How Gay Marriage Decision Instantly Changes the Midterms

The Supreme Court decision means gay marriage may become an issue in the midterms – and maybe 2016.
Photograph by Mark Wilson/Getty Images

Most Republicans don't want to talk about gay marriage. But Ted Cruz and the Supreme Court might just force them to do it. 

By passing on five cases involving same-sex marriage, the high court left the issue in the hands of the states and in the process revived its currency as a political issue just a month before the midterm elections. As news of the decision spread Monday, many Republicans took the kind of hands-off approach favored by Governor Scott Walker, who concluded that "for us, it's over in Wisconsin."

But Cruz, a possible 2016 presidential candidate who opposes same-sex marriage, vowed in a late afternoon statement that he would introduce a constitutional amendment that would bar the federal government from interfering with state marriage laws. "Traditional marriage is an institution whose integrity and vitality are critical to the health of any society," he said. "We should remain faithful to our moral heritage and never hesitate to defend it."

Proposals for constitutional amendments rarely go anywhere, but Cruz's statement presents a more immediate problem for the GOP.  The party's conservative wing generally opposes same-sex marriage, even though polls show that a majority of Americans support it. A statement that condemns gay marriage would play well with ardent conservatives but alienate moderates who are key to Republican hopes of winning a Senate majority this fall.

Perhaps not surprisingly, the party's candidates in a handful of battleground states, including Kansas and North Carolina, were slow to react to the court's ruling. Conservative activists were not. 

"This is the new norm in the Republican Party, playing down social issues," said Maggie Gallagher, a senior fellow at the American Principals Project and a longtime opponent of same-sex marriage. "We will complain about it. We will feel betrayed."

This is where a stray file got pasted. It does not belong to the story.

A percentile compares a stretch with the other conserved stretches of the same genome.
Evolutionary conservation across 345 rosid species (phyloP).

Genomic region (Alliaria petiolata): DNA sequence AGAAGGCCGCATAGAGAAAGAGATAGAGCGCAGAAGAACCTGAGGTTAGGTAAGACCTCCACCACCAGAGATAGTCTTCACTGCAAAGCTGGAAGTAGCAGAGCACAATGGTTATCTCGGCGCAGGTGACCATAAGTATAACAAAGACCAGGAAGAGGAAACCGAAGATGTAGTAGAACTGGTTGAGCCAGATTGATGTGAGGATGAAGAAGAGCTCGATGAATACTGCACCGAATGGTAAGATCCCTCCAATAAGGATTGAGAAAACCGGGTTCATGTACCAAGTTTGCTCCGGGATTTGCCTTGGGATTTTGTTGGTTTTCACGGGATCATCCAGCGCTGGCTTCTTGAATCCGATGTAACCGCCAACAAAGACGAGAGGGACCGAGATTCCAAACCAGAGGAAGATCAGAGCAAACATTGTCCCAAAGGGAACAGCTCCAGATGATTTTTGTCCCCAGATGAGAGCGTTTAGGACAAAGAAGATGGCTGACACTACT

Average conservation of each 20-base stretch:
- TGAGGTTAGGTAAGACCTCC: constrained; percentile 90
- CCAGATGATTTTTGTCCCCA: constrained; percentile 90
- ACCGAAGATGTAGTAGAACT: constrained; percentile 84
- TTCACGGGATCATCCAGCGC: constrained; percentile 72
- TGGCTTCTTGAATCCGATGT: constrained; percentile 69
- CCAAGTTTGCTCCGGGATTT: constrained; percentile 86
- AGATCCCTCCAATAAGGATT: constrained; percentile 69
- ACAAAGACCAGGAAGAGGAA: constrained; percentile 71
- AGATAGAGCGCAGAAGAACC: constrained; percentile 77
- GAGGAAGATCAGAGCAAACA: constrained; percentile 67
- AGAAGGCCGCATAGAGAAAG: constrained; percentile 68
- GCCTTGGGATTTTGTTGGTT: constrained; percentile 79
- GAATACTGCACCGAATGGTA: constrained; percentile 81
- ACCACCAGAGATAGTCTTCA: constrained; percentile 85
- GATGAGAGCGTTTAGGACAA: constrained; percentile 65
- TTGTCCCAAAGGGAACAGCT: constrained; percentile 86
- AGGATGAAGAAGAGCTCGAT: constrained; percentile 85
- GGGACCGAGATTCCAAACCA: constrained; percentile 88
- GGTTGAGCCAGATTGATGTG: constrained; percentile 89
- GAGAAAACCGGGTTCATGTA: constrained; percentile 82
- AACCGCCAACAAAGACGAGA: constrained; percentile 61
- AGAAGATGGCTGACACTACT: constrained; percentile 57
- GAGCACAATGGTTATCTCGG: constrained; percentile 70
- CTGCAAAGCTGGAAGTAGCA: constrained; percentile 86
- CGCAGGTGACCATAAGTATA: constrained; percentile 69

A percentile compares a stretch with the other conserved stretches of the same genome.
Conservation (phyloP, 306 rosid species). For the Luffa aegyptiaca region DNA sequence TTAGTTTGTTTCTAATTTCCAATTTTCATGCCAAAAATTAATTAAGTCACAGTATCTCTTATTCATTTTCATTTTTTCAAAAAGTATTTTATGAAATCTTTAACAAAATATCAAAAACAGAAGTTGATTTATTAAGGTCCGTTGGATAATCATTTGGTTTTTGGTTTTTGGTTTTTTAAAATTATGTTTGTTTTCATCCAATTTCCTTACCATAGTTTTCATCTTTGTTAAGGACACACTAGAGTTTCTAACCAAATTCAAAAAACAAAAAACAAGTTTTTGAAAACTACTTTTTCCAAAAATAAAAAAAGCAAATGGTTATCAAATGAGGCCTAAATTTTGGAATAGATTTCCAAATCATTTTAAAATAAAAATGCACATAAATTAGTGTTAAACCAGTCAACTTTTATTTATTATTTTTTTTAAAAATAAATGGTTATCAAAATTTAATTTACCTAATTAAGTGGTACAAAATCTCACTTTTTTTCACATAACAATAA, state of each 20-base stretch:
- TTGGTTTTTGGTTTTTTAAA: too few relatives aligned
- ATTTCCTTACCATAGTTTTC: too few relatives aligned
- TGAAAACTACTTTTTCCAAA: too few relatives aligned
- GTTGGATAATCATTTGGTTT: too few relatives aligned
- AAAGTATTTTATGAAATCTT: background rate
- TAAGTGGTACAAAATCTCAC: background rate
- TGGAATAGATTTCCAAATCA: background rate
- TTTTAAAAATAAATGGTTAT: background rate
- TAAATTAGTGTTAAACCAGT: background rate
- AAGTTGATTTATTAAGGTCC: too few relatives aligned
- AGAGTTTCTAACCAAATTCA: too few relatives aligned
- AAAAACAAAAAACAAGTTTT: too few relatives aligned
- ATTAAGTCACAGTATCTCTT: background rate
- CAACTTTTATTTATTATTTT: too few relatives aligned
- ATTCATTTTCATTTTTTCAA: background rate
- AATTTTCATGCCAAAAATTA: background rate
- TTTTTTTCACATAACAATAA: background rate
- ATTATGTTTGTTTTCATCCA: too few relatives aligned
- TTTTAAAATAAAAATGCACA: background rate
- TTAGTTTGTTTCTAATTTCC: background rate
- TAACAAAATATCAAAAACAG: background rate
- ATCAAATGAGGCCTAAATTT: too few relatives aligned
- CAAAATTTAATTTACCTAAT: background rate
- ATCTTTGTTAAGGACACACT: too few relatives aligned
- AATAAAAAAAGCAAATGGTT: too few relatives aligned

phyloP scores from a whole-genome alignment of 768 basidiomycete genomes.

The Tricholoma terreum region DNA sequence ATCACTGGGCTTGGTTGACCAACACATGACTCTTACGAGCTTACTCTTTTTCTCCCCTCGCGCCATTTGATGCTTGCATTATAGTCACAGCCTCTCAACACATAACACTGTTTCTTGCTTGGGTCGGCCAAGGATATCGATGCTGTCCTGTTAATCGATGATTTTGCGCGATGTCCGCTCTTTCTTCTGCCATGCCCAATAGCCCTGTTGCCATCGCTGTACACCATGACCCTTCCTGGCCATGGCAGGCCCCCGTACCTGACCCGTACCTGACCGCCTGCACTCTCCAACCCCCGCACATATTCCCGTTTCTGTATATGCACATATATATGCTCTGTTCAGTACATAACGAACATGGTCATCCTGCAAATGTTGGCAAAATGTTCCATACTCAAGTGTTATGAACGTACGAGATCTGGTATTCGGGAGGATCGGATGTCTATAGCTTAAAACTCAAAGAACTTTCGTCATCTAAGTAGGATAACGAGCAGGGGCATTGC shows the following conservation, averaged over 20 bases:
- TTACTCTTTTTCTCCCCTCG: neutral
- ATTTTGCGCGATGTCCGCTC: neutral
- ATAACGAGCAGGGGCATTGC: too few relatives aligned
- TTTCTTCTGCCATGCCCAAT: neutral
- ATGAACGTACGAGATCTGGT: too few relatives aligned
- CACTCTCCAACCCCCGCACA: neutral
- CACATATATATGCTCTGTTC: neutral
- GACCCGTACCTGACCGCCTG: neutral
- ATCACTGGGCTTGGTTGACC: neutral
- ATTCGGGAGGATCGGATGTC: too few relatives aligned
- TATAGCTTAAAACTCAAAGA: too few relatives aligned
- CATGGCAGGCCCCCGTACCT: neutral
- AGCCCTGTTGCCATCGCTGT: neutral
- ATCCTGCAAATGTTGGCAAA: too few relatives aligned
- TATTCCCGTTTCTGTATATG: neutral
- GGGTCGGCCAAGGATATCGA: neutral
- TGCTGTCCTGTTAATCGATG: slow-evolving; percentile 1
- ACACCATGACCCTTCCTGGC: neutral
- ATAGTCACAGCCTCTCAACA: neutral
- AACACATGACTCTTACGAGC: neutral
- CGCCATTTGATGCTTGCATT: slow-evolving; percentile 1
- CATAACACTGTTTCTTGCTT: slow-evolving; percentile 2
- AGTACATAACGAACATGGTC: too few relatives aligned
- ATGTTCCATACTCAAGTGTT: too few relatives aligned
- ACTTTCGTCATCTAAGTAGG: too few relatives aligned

As same-sex marriage expands – five states will immediately recognize it as a result of the Supreme Court's inaction, and six more are expected to swiftly follow suit – GOP candidates in swing states and districts may face questions about whether Congress should take up the issue, and how it affects their calculations on judicial confirmations to the high court. 

"By punting on marriage, the Supreme Court keeps the issue in the political sphere and amplifies the conversation just before the midterms," said Brian Ellner, a political strategist at Edelman Public Affairs who played a key role in legalizing same-sex marriage in New York.

The GOP's political arms declined to comment in the immediate aftermath of the decision. Walker and Louisiana Governor Bobby Jindal, a pair of potential 2016 presidential candidates, maintained some reserve on the issue. 

Jindal reiterated his opposition to same-sex marriage but added, "Look, the ball is certainly in the courts. The ball is the court's court." Walker, whose state will be immediately impacted by the court's inaction, called same-sex marriage "the law of the land" and said he would uphold it. 

In addition to Wisconsin, the court's rejection of cases immediately legalizes same-sex marriage in Utah, Oklahoma, Virginia and Indiana. Because the cases came from appellate courts that cover multiple states, same-sex weddings could also soon begin in Colorado, Wyoming, Kansas, West Virginia, North Carolina and South Carolina.   Three of those – Colorado, Kansas, and North Carolina – have highly competitive Senate races.

In Kansas, Republican incumbent Pat Roberts faces an unexpectedly tough challenge from independent Greg Orman. Roberts has supported a constitutional amendment banning same-sex marriage, while Orman has said he believes government shouldn't prevent it, according to the Kansas City Star.  Meanwhile, Kansas voters are closely divided, opposing same-sex marriage 48 percent to 44 percent in a February automated-call poll by Public Policy Polling. 

In North Carolina, voters in North Carolina approved a ban on same-sex marriage two years ago, and polls suggest that position hasn't changed.  That dynamic could put Senator Kay Hagen, a Democrat, out of step with voters in her tight re-election bid. She supports same-sex marriage while her Republican challenger, state Representative Thom Tillis, opposes it.

The situation is reversed in Colorado, where 61 percent of voters support gay marriage, compared to 33 percent opposition in a Quinnipiac University survey in April.  Senator Mark Udall, a Democrat, campaigned on his support for same-sex marriage earlier this year. He launched a social media campaign – #TakingColoradoBackwards – to highlight the votes his opponent, Representative Cory Gardner, took to ban same-sex marriage. 

A taste of what might face Republicans in the days ahead came Monday morning in Virginia, where incumbent Senator Mark Warner, a Democrat, endorsed same-sex marriage a year ago.

Asked about the issue, Republican challenger Ed Gillespie sounded resigned: "I've always felt that this is a matter for the states to determine," Gillespie said. "Obviously, given the court's ruling, it is the law of the land today."  

 

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